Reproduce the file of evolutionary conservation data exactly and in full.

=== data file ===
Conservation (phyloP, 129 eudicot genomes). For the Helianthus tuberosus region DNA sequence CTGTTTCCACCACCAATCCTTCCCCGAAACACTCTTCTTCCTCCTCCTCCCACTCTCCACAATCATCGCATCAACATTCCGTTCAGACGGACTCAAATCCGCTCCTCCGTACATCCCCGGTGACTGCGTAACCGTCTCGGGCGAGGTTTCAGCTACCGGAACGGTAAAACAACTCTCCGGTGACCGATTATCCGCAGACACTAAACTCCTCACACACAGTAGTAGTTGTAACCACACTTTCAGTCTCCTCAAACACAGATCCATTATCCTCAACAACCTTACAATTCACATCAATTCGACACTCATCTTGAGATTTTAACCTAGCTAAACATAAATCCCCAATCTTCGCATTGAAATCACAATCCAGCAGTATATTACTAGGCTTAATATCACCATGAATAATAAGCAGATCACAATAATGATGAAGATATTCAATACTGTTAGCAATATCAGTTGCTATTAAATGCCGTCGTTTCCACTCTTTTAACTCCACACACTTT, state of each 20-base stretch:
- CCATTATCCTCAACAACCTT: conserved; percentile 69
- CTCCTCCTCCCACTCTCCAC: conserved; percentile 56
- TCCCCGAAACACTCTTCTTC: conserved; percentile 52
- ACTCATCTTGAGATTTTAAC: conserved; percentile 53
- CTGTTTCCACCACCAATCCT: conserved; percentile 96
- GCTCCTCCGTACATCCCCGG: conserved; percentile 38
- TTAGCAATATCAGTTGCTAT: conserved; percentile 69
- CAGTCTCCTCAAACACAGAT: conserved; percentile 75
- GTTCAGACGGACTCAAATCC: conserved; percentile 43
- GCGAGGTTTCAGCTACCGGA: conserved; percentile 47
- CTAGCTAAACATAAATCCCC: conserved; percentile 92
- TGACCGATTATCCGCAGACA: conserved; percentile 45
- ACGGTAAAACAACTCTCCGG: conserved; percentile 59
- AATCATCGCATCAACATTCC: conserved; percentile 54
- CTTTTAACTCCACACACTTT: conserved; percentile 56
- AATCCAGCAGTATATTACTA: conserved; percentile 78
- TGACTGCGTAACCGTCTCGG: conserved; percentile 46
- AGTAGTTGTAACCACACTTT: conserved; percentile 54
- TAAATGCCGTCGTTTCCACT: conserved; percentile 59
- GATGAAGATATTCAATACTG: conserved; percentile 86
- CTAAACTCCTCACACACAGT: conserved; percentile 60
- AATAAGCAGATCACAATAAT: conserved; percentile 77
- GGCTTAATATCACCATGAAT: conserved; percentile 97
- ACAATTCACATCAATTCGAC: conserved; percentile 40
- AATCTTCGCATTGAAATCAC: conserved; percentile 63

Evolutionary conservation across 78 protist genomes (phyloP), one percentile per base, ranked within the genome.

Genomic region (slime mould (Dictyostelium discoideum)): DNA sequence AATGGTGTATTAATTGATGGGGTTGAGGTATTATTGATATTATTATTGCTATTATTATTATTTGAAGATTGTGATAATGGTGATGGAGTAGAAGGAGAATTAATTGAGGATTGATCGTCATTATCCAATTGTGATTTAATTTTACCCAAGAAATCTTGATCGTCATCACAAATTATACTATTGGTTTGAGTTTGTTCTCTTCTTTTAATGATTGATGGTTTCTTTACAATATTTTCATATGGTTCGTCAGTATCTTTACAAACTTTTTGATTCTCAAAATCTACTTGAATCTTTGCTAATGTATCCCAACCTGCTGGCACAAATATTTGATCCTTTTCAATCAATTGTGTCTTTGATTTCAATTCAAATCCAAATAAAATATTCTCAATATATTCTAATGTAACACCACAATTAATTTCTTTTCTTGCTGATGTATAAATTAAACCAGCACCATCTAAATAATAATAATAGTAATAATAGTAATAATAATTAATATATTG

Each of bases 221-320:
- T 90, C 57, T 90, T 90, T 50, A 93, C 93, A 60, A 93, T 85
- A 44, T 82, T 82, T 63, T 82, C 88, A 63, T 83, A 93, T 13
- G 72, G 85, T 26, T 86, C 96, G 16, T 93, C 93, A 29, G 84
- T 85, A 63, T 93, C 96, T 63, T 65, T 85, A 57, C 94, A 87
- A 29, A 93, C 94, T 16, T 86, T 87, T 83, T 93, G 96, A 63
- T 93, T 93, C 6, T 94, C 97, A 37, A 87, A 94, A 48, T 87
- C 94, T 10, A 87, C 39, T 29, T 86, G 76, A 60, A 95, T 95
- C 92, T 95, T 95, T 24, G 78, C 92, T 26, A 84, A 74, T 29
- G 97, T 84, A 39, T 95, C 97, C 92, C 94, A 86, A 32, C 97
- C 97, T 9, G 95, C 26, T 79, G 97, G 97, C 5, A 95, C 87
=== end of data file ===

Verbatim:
Conservation (phyloP, 129 eudicot genomes). For the Helianthus tuberosus region DNA sequence CTGTTTCCACCACCAATCCTTCCCCGAAACACTCTTCTTCCTCCTCCTCCCACTCTCCACAATCATCGCATCAACATTCCGTTCAGACGGACTCAAATCCGCTCCTCCGTACATCCCCGGTGACTGCGTAACCGTCTCGGGCGAGGTTTCAGCTACCGGAACGGTAAAACAACTCTCCGGTGACCGATTATCCGCAGACACTAAACTCCTCACACACAGTAGTAGTTGTAACCACACTTTCAGTCTCCTCAAACACAGATCCATTATCCTCAACAACCTTACAATTCACATCAATTCGACACTCATCTTGAGATTTTAACCTAGCTAAACATAAATCCCCAATCTTCGCATTGAAATCACAATCCAGCAGTATATTACTAGGCTTAATATCACCATGAATAATAAGCAGATCACAATAATGATGAAGATATTCAATACTGTTAGCAATATCAGTTGCTATTAAATGCCGTCGTTTCCACTCTTTTAACTCCACACACTTT, state of each 20-base stretch:
- CCATTATCCTCAACAACCTT: conserved; percentile 69
- CTCCTCCTCCCACTCTCCAC: conserved; percentile 56
- TCCCCGAAACACTCTTCTTC: conserved; percentile 52
- ACTCATCTTGAGATTTTAAC: conserved; percentile 53
- CTGTTTCCACCACCAATCCT: conserved; percentile 96
- GCTCCTCCGTACATCCCCGG: conserved; percentile 38
- TTAGCAATATCAGTTGCTAT: conserved; percentile 69
- CAGTCTCCTCAAACACAGAT: conserved; percentile 75
- GTTCAGACGGACTCAAATCC: conserved; percentile 43
- GCGAGGTTTCAGCTACCGGA: conserved; percentile 47
- CTAGCTAAACATAAATCCCC: conserved; percentile 92
- TGACCGATTATCCGCAGACA: conserved; percentile 45
- ACGGTAAAACAACTCTCCGG: conserved; percentile 59
- AATCATCGCATCAACATTCC: conserved; percentile 54
- CTTTTAACTCCACACACTTT: conserved; percentile 56
- AATCCAGCAGTATATTACTA: conserved; percentile 78
- TGACTGCGTAACCGTCTCGG: conserved; percentile 46
- AGTAGTTGTAACCACACTTT: conserved; percentile 54
- TAAATGCCGTCGTTTCCACT: conserved; percentile 59
- GATGAAGATATTCAATACTG: conserved; percentile 86
- CTAAACTCCTCACACACAGT: conserved; percentile 60
- AATAAGCAGATCACAATAAT: conserved; percentile 77
- GGCTTAATATCACCATGAAT: conserved; percentile 97
- ACAATTCACATCAATTCGAC: conserved; percentile 40
- AATCTTCGCATTGAAATCAC: conserved; percentile 63

Evolutionary conservation across 78 protist genomes (phyloP), one percentile per base, ranked within the genome.

Genomic region (slime mould (Dictyostelium discoideum)): DNA sequence AATGGTGTATTAATTGATGGGGTTGAGGTATTATTGATATTATTATTGCTATTATTATTATTTGAAGATTGTGATAATGGTGATGGAGTAGAAGGAGAATTAATTGAGGATTGATCGTCATTATCCAATTGTGATTTAATTTTACCCAAGAAATCTTGATCGTCATCACAAATTATACTATTGGTTTGAGTTTGTTCTCTTCTTTTAATGATTGATGGTTTCTTTACAATATTTTCATATGGTTCGTCAGTATCTTTACAAACTTTTTGATTCTCAAAATCTACTTGAATCTTTGCTAATGTATCCCAACCTGCTGGCACAAATATTTGATCCTTTTCAATCAATTGTGTCTTTGATTTCAATTCAAATCCAAATAAAATATTCTCAATATATTCTAATGTAACACCACAATTAATTTCTTTTCTTGCTGATGTATAAATTAAACCAGCACCATCTAAATAATAATAATAGTAATAATAGTAATAATAATTAATATATTG

Each of bases 221-320:
- T 90, C 57, T 90, T 90, T 50, A 93, C 93, A 60, A 93, T 85
- A 44, T 82, T 82, T 63, T 82, C 88, A 63, T 83, A 93, T 13
- G 72, G 85, T 26, T 86, C 96, G 16, T 93, C 93, A 29, G 84
- T 85, A 63, T 93, C 96, T 63, T 65, T 85, A 57, C 94, A 87
- A 29, A 93, C 94, T 16, T 86, T 87, T 83, T 93, G 96, A 63
- T 93, T 93, C 6, T 94, C 97, A 37, A 87, A 94, A 48, T 87
- C 94, T 10, A 87, C 39, T 29, T 86, G 76, A 60, A 95, T 95
- C 92, T 95, T 95, T 24, G 78, C 92, T 26, A 84, A 74, T 29
- G 97, T 84, A 39, T 95, C 97, C 92, C 94, A 86, A 32, C 97
- C 97, T 9, G 95, C 26, T 79, G 97, G 97, C 5, A 95, C 87